Huge and full of heart, Hed Mayner’s Reebok collaboration will sadly end in 2025. No tears, that’s just when their contract ends. But, until then, the partnership’s short-lived future is bright, bright, bright. And nothing this good could possibly last forever.

The first Reebok collab debuted in Hed Mayner Fall/Winter 2023 as a crisp collection of ballooned-out sportswear and Classic runners hand-crumpled into squashed, strapped sneakers.

This was the foundation for beautiful, swift germination, from which some of Reebok’s best-ever experimental sportswear blossomed.

For instance, by the duo’s third outing a year later, they’d already devised a brand-new shoe to better suit Mayner’s still-maxi-sized windbreakers and track pants, an XXXXXL basketball shoe that riffs on the early-’90s Reebok Blacktop. Hed Mayner x Reebok wasn’t tired iteration but exhaustively exciting evolution.

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This is the Paris-based Israeli designer’s wont. He doesn’t rip it all up and start again every season.

Instead, his work reflects the gradual growth crucial to shaping Mayner’s sculpted proportions.

It takes him time to feel his way through and beyond his own comfort zone as each new offering redresses favored silhouettes and reshapes staples.

His perfect pleated jeans? Maybe they’re cut from acid-washed denim this season, or loosened beyond Mayner’s own extremes. His big ol’ blazers? Maybe the back is missing this season, or the sleeves are lengthened to further smother the human form.

I deeply love Mayner’s work. He’s one of the few working designers consciously designing large clothes not to be merely large clothes but quirked-up weirdo garments that’re still somehow supremely wearable.

“I don’t make big clothes because of trend,” Mayner tells me over Zoom. “It’s about looking different, projecting something. You become a personality.”

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The beauty of bigness, as Mayner sees it, is that his intentionally exaggerated clothes refute conception. “You don’t judge yourself like, ‘Am I tall? Am I short?’ You can’t tell how much you’re worth, what you earn,” he says.

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No judgment, only personal style. How you wear your clothes is all. As it should be.

And, FYI, he makes plenty of less-big and, occasionally, slim clothes. It’s not about big for bigness’ sake but about this being big and that being small because this creates the desired drama.

Because Mayner is so preoccupied with fluidity, with shapes and clothes that flow into each other like tributaries into the ocean, his Reebok collaboration is merely an extension of his design lexicon. There’s no other way for him to authentically create.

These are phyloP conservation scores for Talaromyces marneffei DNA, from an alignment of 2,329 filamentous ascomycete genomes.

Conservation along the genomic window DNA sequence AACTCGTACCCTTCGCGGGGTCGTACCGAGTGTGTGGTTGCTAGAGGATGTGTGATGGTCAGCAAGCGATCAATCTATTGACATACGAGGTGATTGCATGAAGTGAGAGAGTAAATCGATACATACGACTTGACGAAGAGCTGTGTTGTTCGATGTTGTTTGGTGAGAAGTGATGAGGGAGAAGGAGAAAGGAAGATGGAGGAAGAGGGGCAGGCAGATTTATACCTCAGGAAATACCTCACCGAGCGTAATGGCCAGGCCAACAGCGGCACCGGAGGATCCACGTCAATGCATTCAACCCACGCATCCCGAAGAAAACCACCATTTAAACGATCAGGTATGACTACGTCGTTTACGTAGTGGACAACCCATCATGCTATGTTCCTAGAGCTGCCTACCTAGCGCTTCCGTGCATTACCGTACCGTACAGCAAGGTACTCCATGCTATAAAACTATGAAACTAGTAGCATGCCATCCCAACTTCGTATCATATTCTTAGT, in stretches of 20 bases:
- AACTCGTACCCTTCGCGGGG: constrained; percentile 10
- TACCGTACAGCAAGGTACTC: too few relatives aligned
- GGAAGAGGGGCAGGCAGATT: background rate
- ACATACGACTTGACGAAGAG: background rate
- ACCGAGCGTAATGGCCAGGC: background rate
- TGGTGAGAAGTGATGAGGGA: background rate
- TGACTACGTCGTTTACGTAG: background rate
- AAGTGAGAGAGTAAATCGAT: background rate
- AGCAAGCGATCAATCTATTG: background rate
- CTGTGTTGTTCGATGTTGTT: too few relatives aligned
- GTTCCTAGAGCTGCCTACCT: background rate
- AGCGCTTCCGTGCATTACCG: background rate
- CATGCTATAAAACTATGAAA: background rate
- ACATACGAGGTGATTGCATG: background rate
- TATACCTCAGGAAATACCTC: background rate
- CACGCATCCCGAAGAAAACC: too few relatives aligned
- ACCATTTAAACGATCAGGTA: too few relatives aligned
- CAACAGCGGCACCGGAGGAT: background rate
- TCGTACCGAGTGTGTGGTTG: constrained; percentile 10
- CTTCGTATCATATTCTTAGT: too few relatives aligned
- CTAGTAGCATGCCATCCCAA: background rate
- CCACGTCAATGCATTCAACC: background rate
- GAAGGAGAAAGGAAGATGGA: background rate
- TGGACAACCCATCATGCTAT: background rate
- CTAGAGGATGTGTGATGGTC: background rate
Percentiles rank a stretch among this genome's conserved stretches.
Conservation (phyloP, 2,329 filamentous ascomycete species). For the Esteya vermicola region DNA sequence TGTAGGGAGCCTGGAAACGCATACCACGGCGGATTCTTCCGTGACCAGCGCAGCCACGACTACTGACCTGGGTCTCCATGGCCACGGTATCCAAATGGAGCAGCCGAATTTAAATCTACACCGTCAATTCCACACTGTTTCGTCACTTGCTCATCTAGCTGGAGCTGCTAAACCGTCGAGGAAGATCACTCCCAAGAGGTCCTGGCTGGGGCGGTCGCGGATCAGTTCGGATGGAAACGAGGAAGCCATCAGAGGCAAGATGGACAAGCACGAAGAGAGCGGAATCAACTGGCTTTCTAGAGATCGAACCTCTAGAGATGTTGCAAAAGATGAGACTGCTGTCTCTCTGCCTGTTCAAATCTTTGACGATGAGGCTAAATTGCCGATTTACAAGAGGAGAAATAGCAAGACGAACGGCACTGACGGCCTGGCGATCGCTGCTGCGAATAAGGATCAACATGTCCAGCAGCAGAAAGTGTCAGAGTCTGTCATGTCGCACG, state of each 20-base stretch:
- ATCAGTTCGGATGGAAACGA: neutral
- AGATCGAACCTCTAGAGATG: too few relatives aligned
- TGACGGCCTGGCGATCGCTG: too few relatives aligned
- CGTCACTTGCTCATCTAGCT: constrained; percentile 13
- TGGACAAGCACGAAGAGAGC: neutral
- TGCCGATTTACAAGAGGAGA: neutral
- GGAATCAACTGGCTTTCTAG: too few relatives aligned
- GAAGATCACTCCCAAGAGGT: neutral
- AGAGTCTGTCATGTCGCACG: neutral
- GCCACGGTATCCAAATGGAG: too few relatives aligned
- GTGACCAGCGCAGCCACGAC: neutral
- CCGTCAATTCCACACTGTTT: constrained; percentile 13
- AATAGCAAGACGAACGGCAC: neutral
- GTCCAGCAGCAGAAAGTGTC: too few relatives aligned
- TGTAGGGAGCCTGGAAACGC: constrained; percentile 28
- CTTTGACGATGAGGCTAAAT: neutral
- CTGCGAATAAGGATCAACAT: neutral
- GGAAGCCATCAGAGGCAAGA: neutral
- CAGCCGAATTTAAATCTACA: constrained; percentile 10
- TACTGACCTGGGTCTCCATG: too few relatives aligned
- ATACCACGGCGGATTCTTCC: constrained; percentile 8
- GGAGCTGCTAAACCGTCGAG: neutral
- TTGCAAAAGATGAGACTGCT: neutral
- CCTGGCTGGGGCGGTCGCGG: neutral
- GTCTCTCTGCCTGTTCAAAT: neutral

“There’s always the temptation to take the money from the collaboration, inject it into your collection, and just forget everything, just work, work, work,” he explains. “But it’s always really obvious when that happens.” And that’s just not how Hed Mayner works.

He does call the Reebok collection “very streetwear” in comparison to his mainline — he’s flattered when I compare Hed Mayner clothes to the sublime ’80s suiting of Armani and Gianni Versace — but the two are soulfully symbiotic, organically feeding off each other.

As such, it’s difficult to tell where Reebok begins and Hed Mayner ends. This is by design.

Like Mayner’s mainline clothes, his Reebok garments are made in Italy (this is because his collab is part of Reebok’s ultra-premium and fashion-forward LTD sub-label) of luxe fabrics interwoven with Reebok’s sporty heritage.

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For his debut release, for instance — designed in double-time: a mere three weeks (!) — Mayner cut torso-swallowing track jackets and barrel-shaped pants from a hefty, dense nylon and cotton blend, their silhouettes sharpened by thickened piping.

Equal inspiration came from actual retro running gear and superfuturistic ’80s designers like Issey Miyake (if you think about it, Miyake’s signature Windcoat is basically proto-Mayner).

Spring/Summer 2024 kept the pace but FW24 was Mayner’s literal biggest footprint yet, that gargantuan Blacktop riff.

“The new one is big so you dont lose your feet with big pants,” he says, simply. “Many times we want the shoe to disappear, be completely hidden. But sometimes we want them very big, massive.”

Mission accomplished.

And, like his Reebok Classics, Mayner’s massive mid-top comes already lived-in.

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“This is how I like my shoes. I cant relate to them when they’re new,” he says. “I like the shape created by used shoes, too, like they’re a found object.”

The softness coincides with his clothes, mirroring the tacit drape crucial to creating large clothes that aren’t merely large clothes. Mayner’s garments are soft, sturdy, shaped to inform a silhouette with something to say. His Reeboks are — or were — too.

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